Joined: Sep 14, 2006
    Posts: 616

    KenC
    Member

    Been a long time since I last shot lacquer, but that sure sounds like the prime.r needs to cure longer. Maybe fine sanding scratch in the primer swelling/shrinking under the top coats.
     
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  27. If you sand all the scratches as you go with finer paper and not to try to fill them with primer also works. Also too hot of thinner will raise sand scratches. Best to get scratches out and not fill them.
    It's best to get all the scratches out of the filler and feather edge all areas to get all scratches out before primer then you have less chance of raising sand scratches because you already removed them. I still buff the whole area including primer to set up for a blend. Be sure to allow proper time for substrates to dry.
    I seen some painter just throw it on and come out perfect, but they are few and far between. And don't use a jitter bug sander only a DA random orbit
     
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  28. AllLikkeredUp
    Joined: Oct 12, 2017
    Posts: 7

    AllLikkeredUp

    I've been out in the shop squinting at the hood from all angles and I'm feeling like the 1200 grit just wasn't fine enuf. The scratches are near invisible, but of course they are all I can see, and they seem confined to the blend zone where the new paint went on over the old, so it's not a primer or substrate cure issue. The scratchy blend zone is an area I'd scuffed with 1200 to bring up the old color lurking under years of oxidized paint and to give something for the new paint to bite into. I'm definitely thinking that 1-shot's suggestion of buffing before painting would have avoided this problem.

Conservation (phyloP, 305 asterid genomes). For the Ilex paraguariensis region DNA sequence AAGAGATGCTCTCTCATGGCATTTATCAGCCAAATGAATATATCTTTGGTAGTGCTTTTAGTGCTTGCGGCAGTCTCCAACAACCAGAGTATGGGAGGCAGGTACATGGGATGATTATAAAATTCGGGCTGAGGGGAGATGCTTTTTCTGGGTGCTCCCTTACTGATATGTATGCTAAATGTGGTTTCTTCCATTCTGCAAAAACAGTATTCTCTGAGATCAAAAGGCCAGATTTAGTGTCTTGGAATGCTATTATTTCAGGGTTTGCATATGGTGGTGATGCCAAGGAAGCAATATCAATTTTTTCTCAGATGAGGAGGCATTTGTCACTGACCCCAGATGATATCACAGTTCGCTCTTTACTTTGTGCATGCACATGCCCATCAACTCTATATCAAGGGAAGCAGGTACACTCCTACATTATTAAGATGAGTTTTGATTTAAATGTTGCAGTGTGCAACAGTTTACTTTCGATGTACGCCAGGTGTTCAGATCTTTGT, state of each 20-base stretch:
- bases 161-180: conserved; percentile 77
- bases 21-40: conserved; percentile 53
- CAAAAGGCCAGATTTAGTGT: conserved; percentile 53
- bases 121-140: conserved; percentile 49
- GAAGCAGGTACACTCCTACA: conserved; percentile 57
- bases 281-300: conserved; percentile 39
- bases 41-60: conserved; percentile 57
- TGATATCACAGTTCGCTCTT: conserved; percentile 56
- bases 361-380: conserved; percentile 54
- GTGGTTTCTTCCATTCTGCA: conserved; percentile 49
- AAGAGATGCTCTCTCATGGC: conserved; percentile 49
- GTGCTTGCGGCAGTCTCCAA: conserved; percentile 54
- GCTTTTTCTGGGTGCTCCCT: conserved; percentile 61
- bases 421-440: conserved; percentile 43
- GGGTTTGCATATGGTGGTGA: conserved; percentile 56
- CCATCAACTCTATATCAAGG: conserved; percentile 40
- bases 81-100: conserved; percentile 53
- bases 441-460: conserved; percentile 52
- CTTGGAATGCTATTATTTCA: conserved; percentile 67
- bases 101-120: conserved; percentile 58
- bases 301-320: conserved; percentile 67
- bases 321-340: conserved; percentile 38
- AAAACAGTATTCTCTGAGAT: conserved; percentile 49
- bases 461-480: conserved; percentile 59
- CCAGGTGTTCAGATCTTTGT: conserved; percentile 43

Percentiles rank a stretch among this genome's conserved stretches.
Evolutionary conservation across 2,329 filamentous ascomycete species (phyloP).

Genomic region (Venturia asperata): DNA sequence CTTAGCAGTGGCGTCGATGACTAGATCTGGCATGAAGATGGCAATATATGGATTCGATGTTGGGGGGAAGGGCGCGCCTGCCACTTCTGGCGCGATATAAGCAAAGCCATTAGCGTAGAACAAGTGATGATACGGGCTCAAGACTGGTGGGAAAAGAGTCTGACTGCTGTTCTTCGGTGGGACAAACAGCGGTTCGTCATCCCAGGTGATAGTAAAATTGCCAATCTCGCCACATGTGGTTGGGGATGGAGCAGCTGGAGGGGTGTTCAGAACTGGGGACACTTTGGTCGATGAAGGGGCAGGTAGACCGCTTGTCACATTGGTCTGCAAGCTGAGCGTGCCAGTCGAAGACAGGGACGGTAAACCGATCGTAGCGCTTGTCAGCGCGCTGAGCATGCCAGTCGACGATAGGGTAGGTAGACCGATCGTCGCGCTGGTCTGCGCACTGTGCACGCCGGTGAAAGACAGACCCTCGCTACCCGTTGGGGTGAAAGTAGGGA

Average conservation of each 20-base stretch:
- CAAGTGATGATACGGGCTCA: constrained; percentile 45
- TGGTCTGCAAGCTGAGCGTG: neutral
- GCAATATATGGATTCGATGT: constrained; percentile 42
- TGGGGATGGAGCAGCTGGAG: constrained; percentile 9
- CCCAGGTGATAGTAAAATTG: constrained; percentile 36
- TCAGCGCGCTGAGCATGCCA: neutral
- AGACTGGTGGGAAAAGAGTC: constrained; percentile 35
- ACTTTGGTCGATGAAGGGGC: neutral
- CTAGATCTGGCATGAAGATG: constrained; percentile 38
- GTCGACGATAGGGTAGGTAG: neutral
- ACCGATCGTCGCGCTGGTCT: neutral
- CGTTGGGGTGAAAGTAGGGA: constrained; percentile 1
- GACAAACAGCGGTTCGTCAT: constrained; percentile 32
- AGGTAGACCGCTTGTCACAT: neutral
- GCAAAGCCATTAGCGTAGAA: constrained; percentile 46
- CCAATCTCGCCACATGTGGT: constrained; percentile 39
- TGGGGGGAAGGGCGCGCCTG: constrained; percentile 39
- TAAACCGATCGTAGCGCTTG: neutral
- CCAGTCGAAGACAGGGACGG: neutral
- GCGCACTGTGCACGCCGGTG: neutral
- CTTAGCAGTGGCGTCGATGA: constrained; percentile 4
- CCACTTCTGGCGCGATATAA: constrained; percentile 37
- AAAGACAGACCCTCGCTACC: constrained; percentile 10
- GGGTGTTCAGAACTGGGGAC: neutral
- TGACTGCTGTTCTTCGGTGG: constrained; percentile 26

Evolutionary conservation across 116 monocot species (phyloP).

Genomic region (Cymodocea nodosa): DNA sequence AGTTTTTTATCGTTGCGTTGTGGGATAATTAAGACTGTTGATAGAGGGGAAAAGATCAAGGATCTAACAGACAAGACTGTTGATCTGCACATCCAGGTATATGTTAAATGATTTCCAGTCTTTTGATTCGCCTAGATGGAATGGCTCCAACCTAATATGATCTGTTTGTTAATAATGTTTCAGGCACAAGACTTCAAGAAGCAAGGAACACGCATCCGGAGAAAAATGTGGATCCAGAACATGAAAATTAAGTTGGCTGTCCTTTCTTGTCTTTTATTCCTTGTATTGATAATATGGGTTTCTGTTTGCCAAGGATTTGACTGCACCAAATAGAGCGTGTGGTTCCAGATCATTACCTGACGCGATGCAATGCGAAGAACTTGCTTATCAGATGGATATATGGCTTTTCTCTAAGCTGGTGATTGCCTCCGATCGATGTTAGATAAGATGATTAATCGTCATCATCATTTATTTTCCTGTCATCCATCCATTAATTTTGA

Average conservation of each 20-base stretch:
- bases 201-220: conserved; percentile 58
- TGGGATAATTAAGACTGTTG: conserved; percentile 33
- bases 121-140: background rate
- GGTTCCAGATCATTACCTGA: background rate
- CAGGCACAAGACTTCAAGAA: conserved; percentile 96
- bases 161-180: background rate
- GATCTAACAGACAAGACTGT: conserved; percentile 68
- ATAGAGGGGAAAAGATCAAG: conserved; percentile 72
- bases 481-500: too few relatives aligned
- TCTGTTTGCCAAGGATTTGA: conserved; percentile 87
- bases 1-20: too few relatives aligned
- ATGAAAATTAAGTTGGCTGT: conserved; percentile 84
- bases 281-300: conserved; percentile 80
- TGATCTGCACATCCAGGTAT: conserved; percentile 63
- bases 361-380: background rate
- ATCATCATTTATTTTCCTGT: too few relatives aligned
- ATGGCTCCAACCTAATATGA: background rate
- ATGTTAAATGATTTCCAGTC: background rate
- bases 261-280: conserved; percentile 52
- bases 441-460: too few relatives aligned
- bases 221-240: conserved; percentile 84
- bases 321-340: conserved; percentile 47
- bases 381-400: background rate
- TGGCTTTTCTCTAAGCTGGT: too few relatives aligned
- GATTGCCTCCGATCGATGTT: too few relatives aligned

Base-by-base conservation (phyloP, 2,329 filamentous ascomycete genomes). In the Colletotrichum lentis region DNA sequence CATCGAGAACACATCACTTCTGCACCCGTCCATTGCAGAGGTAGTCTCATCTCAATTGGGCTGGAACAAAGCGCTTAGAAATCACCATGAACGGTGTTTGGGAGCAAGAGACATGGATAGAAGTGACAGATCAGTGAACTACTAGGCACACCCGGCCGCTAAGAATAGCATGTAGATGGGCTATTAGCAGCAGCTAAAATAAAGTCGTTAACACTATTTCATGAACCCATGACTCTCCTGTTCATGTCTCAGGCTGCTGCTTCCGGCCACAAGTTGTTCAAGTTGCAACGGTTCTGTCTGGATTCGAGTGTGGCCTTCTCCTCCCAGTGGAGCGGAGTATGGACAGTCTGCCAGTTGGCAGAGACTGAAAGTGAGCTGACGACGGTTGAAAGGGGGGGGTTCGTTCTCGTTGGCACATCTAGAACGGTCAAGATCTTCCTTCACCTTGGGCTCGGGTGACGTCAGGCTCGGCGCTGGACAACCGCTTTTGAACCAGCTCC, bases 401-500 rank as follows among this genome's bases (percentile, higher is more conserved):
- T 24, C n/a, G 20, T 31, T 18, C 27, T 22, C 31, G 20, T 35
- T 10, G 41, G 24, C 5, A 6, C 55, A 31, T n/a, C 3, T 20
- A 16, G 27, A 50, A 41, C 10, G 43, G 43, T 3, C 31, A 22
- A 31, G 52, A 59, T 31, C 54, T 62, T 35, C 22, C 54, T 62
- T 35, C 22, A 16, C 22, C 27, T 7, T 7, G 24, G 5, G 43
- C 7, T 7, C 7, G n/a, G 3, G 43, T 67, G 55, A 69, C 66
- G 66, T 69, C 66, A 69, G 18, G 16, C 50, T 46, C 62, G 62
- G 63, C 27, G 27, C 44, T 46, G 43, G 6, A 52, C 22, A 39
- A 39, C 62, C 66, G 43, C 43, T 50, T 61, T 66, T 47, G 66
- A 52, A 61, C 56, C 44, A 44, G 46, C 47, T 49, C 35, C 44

I'm also thinking that maybe the new paint's reducer didn't melt the old finish enough for the miniscule sanding scratches in the old paint to flow out. I say this because I sure haven't had fine sanded surface scratches on new paint telegraph through to additional coats - I mean, I've sanded with 600 between coats and the 600 scratches disappear. This suggests to me that fresh finishes melt more readily than older ones, and I'd blending and touching up a 30 year old job. Talk about cure time! Does that theory have any legs?

    So, the present question is what now? On one hand, I don't have a lot to lose, since the worst case is that I'll just sand it all down, smoothing up to maybe 2500, then buff, and repaint. But before I do that, does anyone have any thoughts for a fix? Just 2500 grit then buff? Cover it with decals? Brush on truck bed liner?

    But, seriously, thanks.
     
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  29. the new lacquer thinners just are not the same. you are probably right about it not working on the old finish.
     
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  30. What temp. thinner are you using